The cozy confines of the Citi Open bring fans and players together

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Shobitha Nandi is a “stalker tennis fan,” she said, laughing.

Nandi, 59, moved to Rockville seven years ago from New York City, where she was a regular at the US Open in Queens. For a year she waited outside the gates until 2am just to catch a glimpse – and hopefully an autograph – of Rafael Nadal. But when she moved to Maryland, she realized that the unprecedented access to players made the Citi Open her tournament.

She loved it so much that this year she celebrated her 59th birthday at the Citi Open.

“[The players] are so relaxed when they go from the players’ lounge to the courts and then you can catch them back and forth and see them in the practice courts,” Nandi said. “It’s so connected to the players when you go to their games and you can chat with them and take a picture with them. But that’s not the case in the bigger tournaments.”

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Despite the event’s subordinate status, one of the key selling points of the Citi Open is the high level of player-fan interaction. Part of that is due to Rock Creek Tennis Center’s small footprint. As the venue’s various playgrounds and practice areas are scattered throughout the site, players have to go through the fan areas to get practically anywhere, even to the Player Lounge itself if they arrive in the morning. For fans, that means touching elbows with everyone from Nick Kyrgios to Emma Raducanu.

But the Citi Open, led by chairman Mark Ein, choose to lean into that tight spot.

The tournament publishes daily training schedules so fans can take a peek at the fenced off training pitches and watch their favorite stars train and work on their games. The tournament has also started hosting daily “Tennis Talks” outside the food court at Market Square, where former pro tennis player Prakash Amritraj conducts a goofy simulation of a press conference with a competing player. There are also daily autograph sessions at the same location – all of which, Ein said, are part of the tournament’s mission.

“That’s a big part of what makes this tournament so special,” Ein said on Thursday. “The tournament is big enough to have a lot of the best players in the world, but it’s intimate enough that fans can get close as they play. You can see them walking around the grounds. And we’re getting a lot of positive feedback from players and fans that accessibility is a big part of why they love the tournament so much.”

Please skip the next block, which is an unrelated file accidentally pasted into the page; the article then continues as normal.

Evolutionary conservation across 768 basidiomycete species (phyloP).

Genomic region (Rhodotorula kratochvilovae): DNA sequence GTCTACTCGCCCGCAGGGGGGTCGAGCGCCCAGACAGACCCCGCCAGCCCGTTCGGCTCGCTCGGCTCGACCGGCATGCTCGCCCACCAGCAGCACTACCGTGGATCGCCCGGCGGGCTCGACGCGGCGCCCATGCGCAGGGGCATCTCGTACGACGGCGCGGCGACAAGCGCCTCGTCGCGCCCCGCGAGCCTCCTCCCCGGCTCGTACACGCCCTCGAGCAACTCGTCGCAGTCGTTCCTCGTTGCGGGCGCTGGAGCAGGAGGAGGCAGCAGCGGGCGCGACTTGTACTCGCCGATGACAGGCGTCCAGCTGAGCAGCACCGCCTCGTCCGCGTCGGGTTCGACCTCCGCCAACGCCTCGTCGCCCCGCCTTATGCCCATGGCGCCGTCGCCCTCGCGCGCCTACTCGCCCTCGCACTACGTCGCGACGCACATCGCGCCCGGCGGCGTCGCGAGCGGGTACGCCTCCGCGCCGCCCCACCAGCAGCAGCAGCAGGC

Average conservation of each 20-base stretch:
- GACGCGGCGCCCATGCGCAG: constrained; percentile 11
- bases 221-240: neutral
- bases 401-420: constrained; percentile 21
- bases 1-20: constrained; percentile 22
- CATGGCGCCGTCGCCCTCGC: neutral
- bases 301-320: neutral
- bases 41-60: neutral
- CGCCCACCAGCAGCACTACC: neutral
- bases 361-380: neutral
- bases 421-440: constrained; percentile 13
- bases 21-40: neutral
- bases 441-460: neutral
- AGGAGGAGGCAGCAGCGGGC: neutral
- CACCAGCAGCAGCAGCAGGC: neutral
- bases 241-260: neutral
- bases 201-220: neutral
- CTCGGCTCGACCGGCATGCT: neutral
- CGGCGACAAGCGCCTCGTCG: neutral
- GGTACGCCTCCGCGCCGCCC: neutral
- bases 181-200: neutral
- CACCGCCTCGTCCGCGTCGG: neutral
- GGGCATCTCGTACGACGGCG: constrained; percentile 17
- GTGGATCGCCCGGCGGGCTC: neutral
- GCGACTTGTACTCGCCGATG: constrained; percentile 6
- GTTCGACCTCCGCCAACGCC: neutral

For their part, players in DC have shown a willingness to interact with fans. Ajla Tomljanovic had a back-and-forth with the crowd and snapped photos with fans after her “Tennis Talk” on Wednesday. On the match point of his first-round win over Marcos Giron, Kyrgios turned to a fan in the crowd and asked them where to serveboth shocking and delightful for someone who might have expected a typically emotional outburst from the Aussie.

One also pointed out the myriad local tennis stars who enjoyed the Washington Open as kids – Frances Tiafoe, Denis Kudla and Hailey Baptiste among them. After beating Christopher Eubanks on Wednesday, Tiafoe recalled how much he enjoyed the experience as a young tennis player, rubbing elbows with the likes of Andre Agassi and Lleyton Hewitt.

In the same breath, the Hyattsville, Md. native, ranked No. 27 in the world, but also pointed to the challenges for players that come with greater fan interaction: “It’s good and bad.”

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“Trying to get here tonight was pretty much from the dressing room over here,” Tiafoe said in the interview room after walking through fans following his win on Wednesday. “It’s different for me. I’m a hometown guy… but maybe they’ll have to make it a little easier for players soon because better and better player names are coming over here and they want to feel like they can come and go as they like.”

When asked about player security, Ein scoffed and praised the quality of the event’s security team before saying that if a player doesn’t already bring their own security team they can always request a security detail.

Thursday marked the 20th consecutive sell-out session of the Citi Open dating back to 2019, according to Ein, and the high level of fan-player interaction has brought fans like Nandi back to Rock Creek.

“It’s a really, really nice tournament, a small tournament, but big, big names come here,” she said. “…I love this tournament.”

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